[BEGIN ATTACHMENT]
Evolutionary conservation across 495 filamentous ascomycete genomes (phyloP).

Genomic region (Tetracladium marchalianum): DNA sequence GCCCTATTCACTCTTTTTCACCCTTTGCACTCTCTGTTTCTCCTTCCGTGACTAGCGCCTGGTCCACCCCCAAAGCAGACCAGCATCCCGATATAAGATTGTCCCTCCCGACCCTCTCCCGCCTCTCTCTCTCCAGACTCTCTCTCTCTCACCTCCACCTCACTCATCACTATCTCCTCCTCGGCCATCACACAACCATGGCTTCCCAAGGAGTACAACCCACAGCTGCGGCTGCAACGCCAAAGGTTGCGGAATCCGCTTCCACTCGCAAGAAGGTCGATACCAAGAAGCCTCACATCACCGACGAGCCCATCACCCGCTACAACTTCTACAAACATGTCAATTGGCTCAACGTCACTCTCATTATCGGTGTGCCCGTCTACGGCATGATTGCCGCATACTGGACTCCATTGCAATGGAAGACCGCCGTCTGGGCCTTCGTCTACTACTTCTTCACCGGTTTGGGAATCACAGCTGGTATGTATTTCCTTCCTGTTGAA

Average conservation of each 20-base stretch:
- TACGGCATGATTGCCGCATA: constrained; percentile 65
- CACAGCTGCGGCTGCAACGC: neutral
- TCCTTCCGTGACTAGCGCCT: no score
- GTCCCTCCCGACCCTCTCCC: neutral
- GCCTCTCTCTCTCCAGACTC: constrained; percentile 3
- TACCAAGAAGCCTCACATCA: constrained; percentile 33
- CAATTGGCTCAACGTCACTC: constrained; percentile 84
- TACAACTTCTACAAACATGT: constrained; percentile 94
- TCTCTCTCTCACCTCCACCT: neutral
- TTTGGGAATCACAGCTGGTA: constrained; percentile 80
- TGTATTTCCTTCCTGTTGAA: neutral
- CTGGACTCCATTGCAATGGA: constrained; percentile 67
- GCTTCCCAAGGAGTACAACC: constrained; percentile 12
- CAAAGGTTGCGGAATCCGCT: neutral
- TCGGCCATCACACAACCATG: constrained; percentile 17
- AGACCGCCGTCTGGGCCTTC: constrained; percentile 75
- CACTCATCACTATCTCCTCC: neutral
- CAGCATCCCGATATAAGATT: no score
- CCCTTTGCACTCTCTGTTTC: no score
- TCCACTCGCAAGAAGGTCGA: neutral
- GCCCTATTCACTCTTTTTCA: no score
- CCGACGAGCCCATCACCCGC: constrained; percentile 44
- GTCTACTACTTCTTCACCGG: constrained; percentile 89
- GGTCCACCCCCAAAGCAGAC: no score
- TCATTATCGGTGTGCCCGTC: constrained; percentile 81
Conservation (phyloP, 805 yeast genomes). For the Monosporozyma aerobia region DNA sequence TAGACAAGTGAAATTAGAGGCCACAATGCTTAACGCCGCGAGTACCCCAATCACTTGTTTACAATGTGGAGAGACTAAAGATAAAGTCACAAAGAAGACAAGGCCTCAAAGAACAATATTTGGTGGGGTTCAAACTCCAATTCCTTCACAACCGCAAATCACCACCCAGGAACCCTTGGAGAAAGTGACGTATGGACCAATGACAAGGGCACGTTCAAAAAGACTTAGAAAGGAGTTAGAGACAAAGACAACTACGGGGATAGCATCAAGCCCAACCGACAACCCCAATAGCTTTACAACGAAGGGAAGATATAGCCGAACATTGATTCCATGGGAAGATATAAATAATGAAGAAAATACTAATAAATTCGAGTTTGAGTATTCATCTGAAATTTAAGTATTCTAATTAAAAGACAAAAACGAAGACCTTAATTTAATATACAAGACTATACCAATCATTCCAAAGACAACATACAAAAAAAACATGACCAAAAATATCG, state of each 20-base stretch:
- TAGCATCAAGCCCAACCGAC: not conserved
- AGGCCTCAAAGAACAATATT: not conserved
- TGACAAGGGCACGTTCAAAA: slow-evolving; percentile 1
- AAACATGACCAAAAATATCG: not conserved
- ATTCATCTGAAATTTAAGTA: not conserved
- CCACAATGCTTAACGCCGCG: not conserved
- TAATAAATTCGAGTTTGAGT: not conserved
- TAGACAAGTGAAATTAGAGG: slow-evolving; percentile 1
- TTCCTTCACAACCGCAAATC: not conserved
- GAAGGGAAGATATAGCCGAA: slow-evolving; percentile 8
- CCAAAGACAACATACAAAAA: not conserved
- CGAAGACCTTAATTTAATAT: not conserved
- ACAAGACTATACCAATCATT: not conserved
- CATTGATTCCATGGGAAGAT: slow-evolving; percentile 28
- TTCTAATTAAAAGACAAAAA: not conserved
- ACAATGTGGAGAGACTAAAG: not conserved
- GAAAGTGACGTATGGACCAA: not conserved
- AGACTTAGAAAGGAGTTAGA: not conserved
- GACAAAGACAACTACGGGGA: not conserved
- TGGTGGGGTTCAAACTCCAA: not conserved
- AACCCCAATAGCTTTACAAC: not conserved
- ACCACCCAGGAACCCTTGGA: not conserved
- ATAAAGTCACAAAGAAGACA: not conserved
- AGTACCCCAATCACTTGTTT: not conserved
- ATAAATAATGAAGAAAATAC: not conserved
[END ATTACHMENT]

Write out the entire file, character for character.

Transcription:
Evolutionary conservation across 495 filamentous ascomycete genomes (phyloP).

Genomic region (Tetracladium marchalianum): DNA sequence GCCCTATTCACTCTTTTTCACCCTTTGCACTCTCTGTTTCTCCTTCCGTGACTAGCGCCTGGTCCACCCCCAAAGCAGACCAGCATCCCGATATAAGATTGTCCCTCCCGACCCTCTCCCGCCTCTCTCTCTCCAGACTCTCTCTCTCTCACCTCCACCTCACTCATCACTATCTCCTCCTCGGCCATCACACAACCATGGCTTCCCAAGGAGTACAACCCACAGCTGCGGCTGCAACGCCAAAGGTTGCGGAATCCGCTTCCACTCGCAAGAAGGTCGATACCAAGAAGCCTCACATCACCGACGAGCCCATCACCCGCTACAACTTCTACAAACATGTCAATTGGCTCAACGTCACTCTCATTATCGGTGTGCCCGTCTACGGCATGATTGCCGCATACTGGACTCCATTGCAATGGAAGACCGCCGTCTGGGCCTTCGTCTACTACTTCTTCACCGGTTTGGGAATCACAGCTGGTATGTATTTCCTTCCTGTTGAA

Average conservation of each 20-base stretch:
- TACGGCATGATTGCCGCATA: constrained; percentile 65
- CACAGCTGCGGCTGCAACGC: neutral
- TCCTTCCGTGACTAGCGCCT: no score
- GTCCCTCCCGACCCTCTCCC: neutral
- GCCTCTCTCTCTCCAGACTC: constrained; percentile 3
- TACCAAGAAGCCTCACATCA: constrained; percentile 33
- CAATTGGCTCAACGTCACTC: constrained; percentile 84
- TACAACTTCTACAAACATGT: constrained; percentile 94
- TCTCTCTCTCACCTCCACCT: neutral
- TTTGGGAATCACAGCTGGTA: constrained; percentile 80
- TGTATTTCCTTCCTGTTGAA: neutral
- CTGGACTCCATTGCAATGGA: constrained; percentile 67
- GCTTCCCAAGGAGTACAACC: constrained; percentile 12
- CAAAGGTTGCGGAATCCGCT: neutral
- TCGGCCATCACACAACCATG: constrained; percentile 17
- AGACCGCCGTCTGGGCCTTC: constrained; percentile 75
- CACTCATCACTATCTCCTCC: neutral
- CAGCATCCCGATATAAGATT: no score
- CCCTTTGCACTCTCTGTTTC: no score
- TCCACTCGCAAGAAGGTCGA: neutral
- GCCCTATTCACTCTTTTTCA: no score
- CCGACGAGCCCATCACCCGC: constrained; percentile 44
- GTCTACTACTTCTTCACCGG: constrained; percentile 89
- GGTCCACCCCCAAAGCAGAC: no score
- TCATTATCGGTGTGCCCGTC: constrained; percentile 81
Conservation (phyloP, 805 yeast genomes). For the Monosporozyma aerobia region DNA sequence TAGACAAGTGAAATTAGAGGCCACAATGCTTAACGCCGCGAGTACCCCAATCACTTGTTTACAATGTGGAGAGACTAAAGATAAAGTCACAAAGAAGACAAGGCCTCAAAGAACAATATTTGGTGGGGTTCAAACTCCAATTCCTTCACAACCGCAAATCACCACCCAGGAACCCTTGGAGAAAGTGACGTATGGACCAATGACAAGGGCACGTTCAAAAAGACTTAGAAAGGAGTTAGAGACAAAGACAACTACGGGGATAGCATCAAGCCCAACCGACAACCCCAATAGCTTTACAACGAAGGGAAGATATAGCCGAACATTGATTCCATGGGAAGATATAAATAATGAAGAAAATACTAATAAATTCGAGTTTGAGTATTCATCTGAAATTTAAGTATTCTAATTAAAAGACAAAAACGAAGACCTTAATTTAATATACAAGACTATACCAATCATTCCAAAGACAACATACAAAAAAAACATGACCAAAAATATCG, state of each 20-base stretch:
- TAGCATCAAGCCCAACCGAC: not conserved
- AGGCCTCAAAGAACAATATT: not conserved
- TGACAAGGGCACGTTCAAAA: slow-evolving; percentile 1
- AAACATGACCAAAAATATCG: not conserved
- ATTCATCTGAAATTTAAGTA: not conserved
- CCACAATGCTTAACGCCGCG: not conserved
- TAATAAATTCGAGTTTGAGT: not conserved
- TAGACAAGTGAAATTAGAGG: slow-evolving; percentile 1
- TTCCTTCACAACCGCAAATC: not conserved
- GAAGGGAAGATATAGCCGAA: slow-evolving; percentile 8
- CCAAAGACAACATACAAAAA: not conserved
- CGAAGACCTTAATTTAATAT: not conserved
- ACAAGACTATACCAATCATT: not conserved
- CATTGATTCCATGGGAAGAT: slow-evolving; percentile 28
- TTCTAATTAAAAGACAAAAA: not conserved
- ACAATGTGGAGAGACTAAAG: not conserved
- GAAAGTGACGTATGGACCAA: not conserved
- AGACTTAGAAAGGAGTTAGA: not conserved
- GACAAAGACAACTACGGGGA: not conserved
- TGGTGGGGTTCAAACTCCAA: not conserved
- AACCCCAATAGCTTTACAAC: not conserved
- ACCACCCAGGAACCCTTGGA: not conserved
- ATAAAGTCACAAAGAAGACA: not conserved
- AGTACCCCAATCACTTGTTT: not conserved
- ATAAATAATGAAGAAAATAC: not conserved